By Dr. Ashraf Ramelah
From the West, I continue to highlight horrendous crimes against Christians in Egypt. Even with President Al Sisi’s occasional act of contrition in public for Muslim aggression, Egypt’s regime still relies on Sharia Law. Islamic religious legalism is ingrained in the constitution by its second amendment, which allows religious dictates to reign over the courts. In the case which follows the court rules consistently with Sharia Law with little regard for truth or President Al Sisi’s condemnation of aggressors and soft-spoken apologies. A helpless and oppressed Christian population is appeased by the president’s words but ultimately must succumb to the Sharia double standard known as justice.
Time and time again religion determines the outcome of a crime; the Christian victim is blamed and found guilty while the perpetrators serving Islam run free. Often the crime is totally excused. After more than a decade, Al Sisi’s government has done nothing to solve this problem. A case in point is in the news again. I wrote about this crime when it happened in 2016. INSERT LINK For 7 years it wound its way through the system until a final verdict was handed down just last month (January 2023). One that was expected.
As a review, the original ruling came from the two-party Bedouin-style arbitration court (outside the official court system of judges and lawyers) within days of the assault of an elderly woman called Sauad Saabt. The Islamic Peace Court dismissed the actions of the Muslim men caught red-handed in the crime, freeing them immediately. The crime entailed breaking into the home of Sauad, dragging her into the street, stripping off her clothes, parading her through the street and recording it on video. The men were motivated by a rumor that Sauad’s son had had an affair with a married Muslim woman—a story dishonoring Muslims and offensive to Sharia law. This narrative, true or false, is emotional and sensitive and would naturally lead the Islamic Peace Court (arbitration court) to their biased and erroneous conclusion.
Since women are prohibited from attending the Islamic Peace Court, Sauad remained outside the arbitration court during the proceedings and filed an official police report. Shortly thereafter, the state prosecutor’s office stepped in. Within weeks, the case was brought to court, but the suspects did not appear. After four years of postponements, a guilty verdict in absentia was finally pronounced upon ten aggressors, issuing each a 10-year prison sentence. However, the men were never arrested and jailed.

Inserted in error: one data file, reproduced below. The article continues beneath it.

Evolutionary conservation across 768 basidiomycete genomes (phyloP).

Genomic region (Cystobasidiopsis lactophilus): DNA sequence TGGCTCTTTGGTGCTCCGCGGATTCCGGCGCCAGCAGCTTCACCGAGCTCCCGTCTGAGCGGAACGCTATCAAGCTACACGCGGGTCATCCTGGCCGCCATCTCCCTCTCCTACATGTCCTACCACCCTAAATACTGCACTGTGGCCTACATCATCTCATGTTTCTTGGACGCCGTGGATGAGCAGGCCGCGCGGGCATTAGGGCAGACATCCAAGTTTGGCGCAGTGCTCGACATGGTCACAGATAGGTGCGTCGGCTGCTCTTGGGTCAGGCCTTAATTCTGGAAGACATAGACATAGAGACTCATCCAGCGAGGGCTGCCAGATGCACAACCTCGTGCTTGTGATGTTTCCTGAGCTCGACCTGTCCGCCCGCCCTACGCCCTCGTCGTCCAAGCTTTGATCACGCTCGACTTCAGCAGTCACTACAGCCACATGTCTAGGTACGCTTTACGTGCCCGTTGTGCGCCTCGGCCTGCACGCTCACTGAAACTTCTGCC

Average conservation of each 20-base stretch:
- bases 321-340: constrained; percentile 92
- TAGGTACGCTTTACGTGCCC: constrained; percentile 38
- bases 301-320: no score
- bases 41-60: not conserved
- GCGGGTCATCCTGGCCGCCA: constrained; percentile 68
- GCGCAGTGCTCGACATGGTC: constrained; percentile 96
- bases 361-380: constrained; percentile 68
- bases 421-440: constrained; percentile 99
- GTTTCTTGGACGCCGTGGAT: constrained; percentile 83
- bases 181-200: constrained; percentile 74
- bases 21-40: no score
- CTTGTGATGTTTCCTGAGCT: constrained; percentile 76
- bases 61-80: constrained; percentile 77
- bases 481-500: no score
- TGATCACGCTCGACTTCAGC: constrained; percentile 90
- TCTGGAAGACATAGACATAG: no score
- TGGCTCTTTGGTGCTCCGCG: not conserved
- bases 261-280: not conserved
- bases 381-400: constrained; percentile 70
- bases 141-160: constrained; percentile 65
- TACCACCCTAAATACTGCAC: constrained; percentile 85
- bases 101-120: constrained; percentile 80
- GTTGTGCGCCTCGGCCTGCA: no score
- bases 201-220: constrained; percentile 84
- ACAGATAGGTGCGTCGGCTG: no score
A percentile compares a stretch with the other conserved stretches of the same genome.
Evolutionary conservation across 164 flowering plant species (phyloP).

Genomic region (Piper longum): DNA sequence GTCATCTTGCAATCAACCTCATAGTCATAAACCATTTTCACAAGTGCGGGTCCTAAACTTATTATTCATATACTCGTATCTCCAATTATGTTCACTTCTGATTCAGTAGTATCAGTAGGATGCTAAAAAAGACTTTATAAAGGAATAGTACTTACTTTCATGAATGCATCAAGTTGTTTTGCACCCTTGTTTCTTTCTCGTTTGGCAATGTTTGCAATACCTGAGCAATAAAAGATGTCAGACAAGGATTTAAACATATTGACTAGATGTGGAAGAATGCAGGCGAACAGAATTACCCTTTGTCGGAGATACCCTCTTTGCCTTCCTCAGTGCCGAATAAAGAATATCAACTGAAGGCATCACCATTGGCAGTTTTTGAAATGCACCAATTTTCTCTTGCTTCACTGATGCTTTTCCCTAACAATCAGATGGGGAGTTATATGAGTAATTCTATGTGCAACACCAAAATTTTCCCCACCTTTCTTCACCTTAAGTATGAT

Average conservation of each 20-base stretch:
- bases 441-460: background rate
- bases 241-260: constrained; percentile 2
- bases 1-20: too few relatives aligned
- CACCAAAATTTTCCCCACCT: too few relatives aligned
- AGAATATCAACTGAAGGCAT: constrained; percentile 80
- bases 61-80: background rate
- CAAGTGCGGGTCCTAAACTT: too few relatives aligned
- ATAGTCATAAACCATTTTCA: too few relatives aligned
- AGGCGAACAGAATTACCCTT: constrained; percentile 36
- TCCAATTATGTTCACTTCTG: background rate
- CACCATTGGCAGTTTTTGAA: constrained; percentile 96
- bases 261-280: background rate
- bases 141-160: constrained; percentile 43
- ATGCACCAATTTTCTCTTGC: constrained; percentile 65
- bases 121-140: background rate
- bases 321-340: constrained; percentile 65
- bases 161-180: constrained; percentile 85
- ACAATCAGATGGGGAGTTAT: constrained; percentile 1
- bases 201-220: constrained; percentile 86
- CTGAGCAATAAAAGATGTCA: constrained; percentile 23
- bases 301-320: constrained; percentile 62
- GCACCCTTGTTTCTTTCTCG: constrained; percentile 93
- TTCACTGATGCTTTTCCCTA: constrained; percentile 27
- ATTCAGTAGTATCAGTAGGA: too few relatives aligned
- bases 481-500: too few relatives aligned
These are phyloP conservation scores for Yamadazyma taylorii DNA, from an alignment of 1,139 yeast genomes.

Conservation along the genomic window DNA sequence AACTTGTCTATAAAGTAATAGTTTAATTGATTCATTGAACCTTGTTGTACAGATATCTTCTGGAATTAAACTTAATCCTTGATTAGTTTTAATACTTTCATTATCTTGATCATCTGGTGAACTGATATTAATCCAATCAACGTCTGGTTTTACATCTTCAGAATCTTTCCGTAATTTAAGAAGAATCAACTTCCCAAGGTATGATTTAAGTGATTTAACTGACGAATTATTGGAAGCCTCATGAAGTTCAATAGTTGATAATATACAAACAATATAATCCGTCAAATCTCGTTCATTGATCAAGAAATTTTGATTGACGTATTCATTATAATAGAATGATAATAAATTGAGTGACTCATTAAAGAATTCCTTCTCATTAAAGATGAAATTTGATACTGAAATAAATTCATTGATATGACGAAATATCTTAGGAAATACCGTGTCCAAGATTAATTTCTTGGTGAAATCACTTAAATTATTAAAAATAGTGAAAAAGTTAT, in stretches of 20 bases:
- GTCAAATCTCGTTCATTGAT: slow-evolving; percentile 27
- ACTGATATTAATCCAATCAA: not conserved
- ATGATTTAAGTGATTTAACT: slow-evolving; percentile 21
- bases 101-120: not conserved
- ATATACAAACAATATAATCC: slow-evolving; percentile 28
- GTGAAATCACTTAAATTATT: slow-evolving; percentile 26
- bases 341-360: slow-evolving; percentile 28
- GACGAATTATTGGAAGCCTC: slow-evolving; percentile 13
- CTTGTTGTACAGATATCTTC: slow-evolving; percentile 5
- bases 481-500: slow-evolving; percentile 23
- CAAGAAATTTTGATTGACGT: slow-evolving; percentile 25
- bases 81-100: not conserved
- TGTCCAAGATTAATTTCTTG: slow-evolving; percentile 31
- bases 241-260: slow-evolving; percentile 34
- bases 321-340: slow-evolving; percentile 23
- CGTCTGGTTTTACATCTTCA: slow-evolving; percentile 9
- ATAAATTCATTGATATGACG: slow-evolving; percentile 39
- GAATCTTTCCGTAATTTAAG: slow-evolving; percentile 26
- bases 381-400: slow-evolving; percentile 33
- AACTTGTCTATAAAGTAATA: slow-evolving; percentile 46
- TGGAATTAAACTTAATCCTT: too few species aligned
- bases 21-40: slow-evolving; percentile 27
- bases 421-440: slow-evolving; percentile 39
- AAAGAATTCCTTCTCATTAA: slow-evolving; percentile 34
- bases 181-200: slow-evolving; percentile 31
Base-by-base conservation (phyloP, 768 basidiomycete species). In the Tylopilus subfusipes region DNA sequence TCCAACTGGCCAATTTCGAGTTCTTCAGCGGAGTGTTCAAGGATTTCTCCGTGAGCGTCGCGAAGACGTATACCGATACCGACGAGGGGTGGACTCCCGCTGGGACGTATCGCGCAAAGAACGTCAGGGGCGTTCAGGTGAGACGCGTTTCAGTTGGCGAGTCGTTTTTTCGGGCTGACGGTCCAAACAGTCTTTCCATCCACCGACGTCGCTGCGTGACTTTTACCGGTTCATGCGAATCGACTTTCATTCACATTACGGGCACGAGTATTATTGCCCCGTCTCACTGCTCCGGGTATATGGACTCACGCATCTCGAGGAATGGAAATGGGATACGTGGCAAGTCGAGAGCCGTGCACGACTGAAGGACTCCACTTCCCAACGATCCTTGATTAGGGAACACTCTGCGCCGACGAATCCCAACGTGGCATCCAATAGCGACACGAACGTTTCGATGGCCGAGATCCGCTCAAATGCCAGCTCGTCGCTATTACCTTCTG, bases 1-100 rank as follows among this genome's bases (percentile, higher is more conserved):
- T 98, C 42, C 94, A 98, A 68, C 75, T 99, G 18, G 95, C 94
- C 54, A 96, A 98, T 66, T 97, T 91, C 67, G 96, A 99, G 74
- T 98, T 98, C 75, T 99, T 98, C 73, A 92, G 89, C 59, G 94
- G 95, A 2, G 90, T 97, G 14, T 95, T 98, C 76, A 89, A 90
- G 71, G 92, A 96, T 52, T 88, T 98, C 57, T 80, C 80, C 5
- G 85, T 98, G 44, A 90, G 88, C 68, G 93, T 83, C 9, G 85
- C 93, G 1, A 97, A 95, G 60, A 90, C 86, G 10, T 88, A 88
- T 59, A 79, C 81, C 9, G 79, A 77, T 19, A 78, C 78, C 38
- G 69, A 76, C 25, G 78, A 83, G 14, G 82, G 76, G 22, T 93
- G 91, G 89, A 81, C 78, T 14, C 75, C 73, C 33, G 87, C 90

The ten guilty men suddenly appeared and requested a re-trial to reverse the judgement. The trial was held soon after, and the verdict was reversed in their favor based upon their personal testimonies. This time, the court chose to ignore the facts. Witnesses from the crime scene were blocked from speaking. Thankfully, the not-guilty verdict forced a public outcry against the courts, mostly from a few prominent thinkers and critics. This precipitated the public prosecutor to revisit the re-trial and study its validity.
The prosecutor filed a new appeal on behalf of the victim using all the collected evidence. The men were found guilty in this third trial in a higher court and sentenced to 5 years in prison. However, it did not end here. The case was appealed one last time in the High Court (Egypt’s supreme court}. A final (unappealable) verdict of not-guilty was pronounced last month, giving Sharia Law the last word — Muslims are not condemned for violence against Christians.
To paraphrase President Al-Sisi’s remarks to the nation regarding the atrocity just days after it took place in 2016; Egyptian women, as part of society, should be respected and loved and appreciated. All men and women in Egypt have the same rights and duties. What happened is not appropriate and cannot be repeated ever again, and there is no difference between Egyptians based on religion.
The ruses and outcomes of this high-profile case is Egypt’s reality. The rhetoric of the president is not. Everything concerning the case completely defied the president’s words. His vision for society is rejected – that’s if we are to take him at face value.
The President’s office didn’t yet comment on the verdict and likely will not, although unrelated to this issue Al Sisi did comment just recently on another court ruling he found disagreeable. However, more so, this is the very case that earlier concerned the president enough to make a public statement regarding the sectarian issue that plagues the country.
Now it seems that his silence calls into question his integrity. His lack of comment induces us to think his original comment was Islamic taqiya (deception). Although Al Sisi did not comment, Sauad did. She commented with the following statement, “I wait for God’s justice and live in hope of obtaining my rights.” She and the Copts of Egypt cannot depend on the president or the Egyptian justice system.